Many of us travel on Seven Bridges Road to get back and forth between Little Silver and Oceanport. It’s a nice road, with some beautiful homes and nice views of the Shrewsbury River and several of its inlets. Still, there’s a deep secret hiding there, so perhaps someone can help us solve the mystery: why was it named Seven Bridges Road?
The obvious answer is that if you travel the entire length of it you’ll cross seven bridges. Have any of you bothered to count the number of bridges on Seven Bridges Road? Whether I’m looking while I’m driving, or whether I’m looking at satellite photos of the area I can only find four bridges. What happened to the other three?
Perhaps there were three more small inlets at some time, and over the years they silted in, making the 3 old bridges unnecessary when the road was repaved over the years. This sounds like a reasonable explanation to me, and yet I haven’t been able to find any old maps or descriptions of the area showing three additional bridges. Does anyone know the answer?
In the absence of a historically factual answer, we can let our imaginations run wild and create our own explanations. Maybe the answer lies in the country song, “Seven Bridges Road” written by Steve Young and sung by the Eagles, Dolly Parton, Eddy Arnold, Joan Baez and others. Maybe the song wasn’t really based on an old country road in Alabama that leads to the cemetery where Hank Williams is buried. Maybe Steve Young was actually walking from Little Silver towards Oceanport and saw that “there are stars in the Southern sky, Southward as you go”. Not very likely, is it? And it still doesn’t explain the missing 3 bridges.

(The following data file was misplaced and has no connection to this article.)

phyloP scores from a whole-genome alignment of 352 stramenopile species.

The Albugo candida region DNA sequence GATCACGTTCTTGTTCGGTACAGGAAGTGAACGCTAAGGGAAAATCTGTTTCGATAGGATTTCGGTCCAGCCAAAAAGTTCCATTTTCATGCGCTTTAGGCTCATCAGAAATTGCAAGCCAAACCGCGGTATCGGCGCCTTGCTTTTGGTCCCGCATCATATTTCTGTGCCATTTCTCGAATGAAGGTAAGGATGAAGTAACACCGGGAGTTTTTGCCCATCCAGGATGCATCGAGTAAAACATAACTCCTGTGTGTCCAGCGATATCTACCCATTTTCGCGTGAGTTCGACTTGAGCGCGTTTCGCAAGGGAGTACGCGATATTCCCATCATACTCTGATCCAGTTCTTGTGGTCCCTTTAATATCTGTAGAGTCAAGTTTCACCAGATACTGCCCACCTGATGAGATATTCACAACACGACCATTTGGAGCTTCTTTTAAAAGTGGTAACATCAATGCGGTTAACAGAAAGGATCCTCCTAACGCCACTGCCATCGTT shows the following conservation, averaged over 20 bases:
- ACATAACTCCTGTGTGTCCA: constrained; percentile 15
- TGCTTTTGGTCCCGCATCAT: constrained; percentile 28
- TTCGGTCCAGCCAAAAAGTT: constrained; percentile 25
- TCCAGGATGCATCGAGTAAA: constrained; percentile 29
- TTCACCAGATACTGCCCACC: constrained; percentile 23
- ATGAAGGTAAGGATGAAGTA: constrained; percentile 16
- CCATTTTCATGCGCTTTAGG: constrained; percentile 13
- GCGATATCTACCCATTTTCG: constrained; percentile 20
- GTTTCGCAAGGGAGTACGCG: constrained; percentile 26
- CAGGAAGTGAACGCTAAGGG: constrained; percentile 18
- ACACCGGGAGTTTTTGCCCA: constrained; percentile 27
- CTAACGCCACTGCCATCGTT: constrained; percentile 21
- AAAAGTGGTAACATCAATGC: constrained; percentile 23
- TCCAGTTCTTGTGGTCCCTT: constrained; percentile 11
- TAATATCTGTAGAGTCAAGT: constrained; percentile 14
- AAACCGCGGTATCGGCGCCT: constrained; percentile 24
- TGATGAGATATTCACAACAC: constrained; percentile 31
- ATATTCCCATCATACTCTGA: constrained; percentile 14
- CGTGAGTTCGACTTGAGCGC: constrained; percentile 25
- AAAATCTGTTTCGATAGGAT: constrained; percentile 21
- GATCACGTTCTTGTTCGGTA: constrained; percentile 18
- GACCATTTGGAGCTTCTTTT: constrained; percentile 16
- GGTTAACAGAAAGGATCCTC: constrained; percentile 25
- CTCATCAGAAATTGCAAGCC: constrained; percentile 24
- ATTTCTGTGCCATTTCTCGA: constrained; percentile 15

How about this: in Celtic legend, witches, warlocks and the Devil can’t cross running water. Robert Burns used this superstition in his Scottish poem, “Tam o’Shanter”, where Tam, being chased by the “hellish legions”, tries to ride his trusty mare to a bridge that crosses running water. Washington Irving used it in “The Legend of Sleepy Hollow”, where Ichabod Crane tried to outrun the Headless Horseman to another bridge crossing running water. Maybe the original settlers of Little Silver/Oceanport were very superstitious, and since that area consisted of spooky marshlands that became even more dangerous dark and windy nights, maybe those folk shoveled out 3 more creeks so they could add three more bridges for safety on the scary road.
Since Rabbie Burns’ birthday falls in January (the 25th), I lean towards this second explanation, and I leave you with his words of warning:
Now, wha this tale o’ truth shall read,
Ilk man and mother’s son, take heed:
Whene’er to Drink you are inclin’d,
Or Cutty-sarks rin in your mind,
Think ye may buy the joys o’er dear;
Remember Tam o’ Shanter’s mare.
Note: a “cutty-sark” is a woman’s skirt. In Burns’ poem, Tam saw a beautiful witch named Nannie dancing in a cutty-sark that was too short for her.
Please reply to this post if you know the “real” reason why it’s called Seven Bridges Road instead of Four Bridges Road!